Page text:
Good News: Cops Now Slightly More Likely to Lube You First

"Should it be said that constables may not invade the buttocks of the citizenry?"

I imagine some of you, probably the non-lawyers, believed there were already some limits on cops yanking things out of your ass, or, for that matter, putting things in it, which is often a required precursor to such yanking. Technically there are such limits, though I'm sure somebody out there would be willing to debate whether the Founders ever contemplated, when crafting the Fourth Amendment, the possibility that the government they were creating might one day employ agents to look up citizen asses on a regular basis.

For why declare [in a Bill of Rights] that things shall not be done which there is no power to do? Why, for instance, should it be said that constables may not invade the buttocks of the citizenry, when no power is given by which such spelunking could be justified? I will not contend that such a provision would confer a regulating power; but it is evident that it would furnish, to men disposed to usurp, a plausible pretense for claiming that power.

Alexander Hamilton, Federalist No. 84 (first draft)

The right of the people to be secure in their persons, anuses, rectums, colons, houses, papers, and effects, against unreasonable searches and seizures, shall not be violated, and no Warrants shall issue, but upon probable cause, supported by Oath or affirmation, and particularly describing the place or buttocks to be searched, and the persons or things to be seized.

U.S. Const., amend. IV (rejected draft)

They probably didn't, partly because (1) there was no such thing as a police force at the time and (2) they assumed we would not all go completely insane in less than 300 years.

Previously, previously.

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The DeepDream Makeup Tutorial That Nobody Asked For

Previously, previously, previously, previously.

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Internet of Things as Applied Demonology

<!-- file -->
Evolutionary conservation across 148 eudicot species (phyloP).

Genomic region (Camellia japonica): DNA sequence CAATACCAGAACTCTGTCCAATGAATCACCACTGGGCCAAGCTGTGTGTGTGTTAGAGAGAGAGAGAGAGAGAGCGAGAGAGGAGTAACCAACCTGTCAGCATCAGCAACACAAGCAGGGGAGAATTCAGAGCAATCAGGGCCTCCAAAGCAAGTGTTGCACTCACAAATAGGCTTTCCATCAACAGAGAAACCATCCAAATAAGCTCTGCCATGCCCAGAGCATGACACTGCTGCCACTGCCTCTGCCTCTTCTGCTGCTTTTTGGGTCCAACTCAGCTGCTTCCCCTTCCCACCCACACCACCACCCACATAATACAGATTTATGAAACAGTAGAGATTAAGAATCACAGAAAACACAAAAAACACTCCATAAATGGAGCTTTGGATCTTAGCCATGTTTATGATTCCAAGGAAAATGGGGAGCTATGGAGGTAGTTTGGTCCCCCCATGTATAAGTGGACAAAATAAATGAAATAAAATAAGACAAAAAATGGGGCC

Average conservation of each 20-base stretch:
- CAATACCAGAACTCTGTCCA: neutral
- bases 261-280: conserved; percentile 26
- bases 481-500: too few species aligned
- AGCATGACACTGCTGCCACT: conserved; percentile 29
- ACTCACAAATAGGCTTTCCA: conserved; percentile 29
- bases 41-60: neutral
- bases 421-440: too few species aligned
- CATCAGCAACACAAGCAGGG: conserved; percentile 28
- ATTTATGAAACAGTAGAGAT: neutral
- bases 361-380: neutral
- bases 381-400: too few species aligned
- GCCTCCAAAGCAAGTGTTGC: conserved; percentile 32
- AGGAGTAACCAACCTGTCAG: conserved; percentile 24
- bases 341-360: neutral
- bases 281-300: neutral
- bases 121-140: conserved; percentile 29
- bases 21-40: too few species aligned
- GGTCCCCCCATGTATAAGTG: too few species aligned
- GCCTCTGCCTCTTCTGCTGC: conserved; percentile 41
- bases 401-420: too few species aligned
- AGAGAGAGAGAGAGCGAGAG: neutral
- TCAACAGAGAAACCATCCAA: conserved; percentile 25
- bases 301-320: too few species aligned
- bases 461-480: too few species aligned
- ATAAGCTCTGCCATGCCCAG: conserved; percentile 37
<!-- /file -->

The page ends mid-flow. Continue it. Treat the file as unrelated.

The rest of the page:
The price of the Internet of Things will be a vague dread of a malicious world

Volkswagen didn't make a faulty car: they programmed it to cheat intelligently. The difference isn't semantics, it's game-theoretical (and it borders on applied demonology).

[...] Test the energy efficiency of a lamp, and you'll get an honest response from it. Objects fail, and sometimes behave unpredictably, but they aren't strategic, they don't choose their behavior dynamically in order to fool you. Matter isn't evil.

But that was before. Things now have software in them, and software encodes game-theoretical strategies as well as it encodes any other form of applied mathematics, and the temptation to teach products to lie strategically will be as impossible to resist for companies in the near future as it has been to VW, steep as their punishment seems to be. As it has always happened (and always will) in the area of financial fraud, they'll just find ways to do it better. [...]

So the fact is that our experience of the world will increasingly come to reflect our experience of our computers and of the internet itself (not surprisingly, as it'll be infused with both). Just as any user feels their computer to be a fairly unpredictable device full of programs they've never installed doing unknown things to which they've never agreed to benefit companies they've never heard of, inefficiently at best and actively malignant at worst (but how would you know?), cars, street lights, and even buildings will behave in the same vaguely suspicious way. Is your self-driving car deliberately slowing down to give priority to the higher-priced models? Is your green A/C really less efficient with a thermostat from a different company, or it's just not trying as hard? And your tv is supposed to only use its camera to follow your gestural commands, but it's a bit suspicious how it always offers Disney downloads when your children are sitting in front of it.

Previously, previously, previously, previously, previously, previously.

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Mark your calendars

Upcoming events of note:

Tue, Oct 06:   Say Hi @ The Independent
Wed, Oct 07:   Garbage @ Fox
Thu, Oct 08:   Thrill Kill Kult @ DNA Lounge
Thu, Oct 15:   Vicereine @ DNA Lounge
Thu, Oct 15:   Wolf Alice @ The Chapel
Fri, Oct 16:   Autechre @ Mezzanine
Sat, Oct 17+18:   Treasure Island Music Festival
Sun, Oct 18:   Wax Idols @ Bottom of the Hill
Mon, Oct 19:   Bully @ Rickshaw Stop
Fri, Oct 23:   The Dollyrots, Go Betty Go @ DNA Lounge
Wed, Oct 28:   Tricot @ DNA Lounge
Fri, Oct 30:   All Hallow's Eve @ DNA Lounge
Wed, Nov 11:   Citizens! @ Bottom of the Hill
Thu, Nov 12:   Angelspit @ DNA Lounge
Fri, Nov 20:   Dragonette @ Popscene
Fri, Dec 11:   Health @ Independent

What have you got?

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DNA Lounge update

DNA Lounge update, wherein the planet has been sufficiently hacked.
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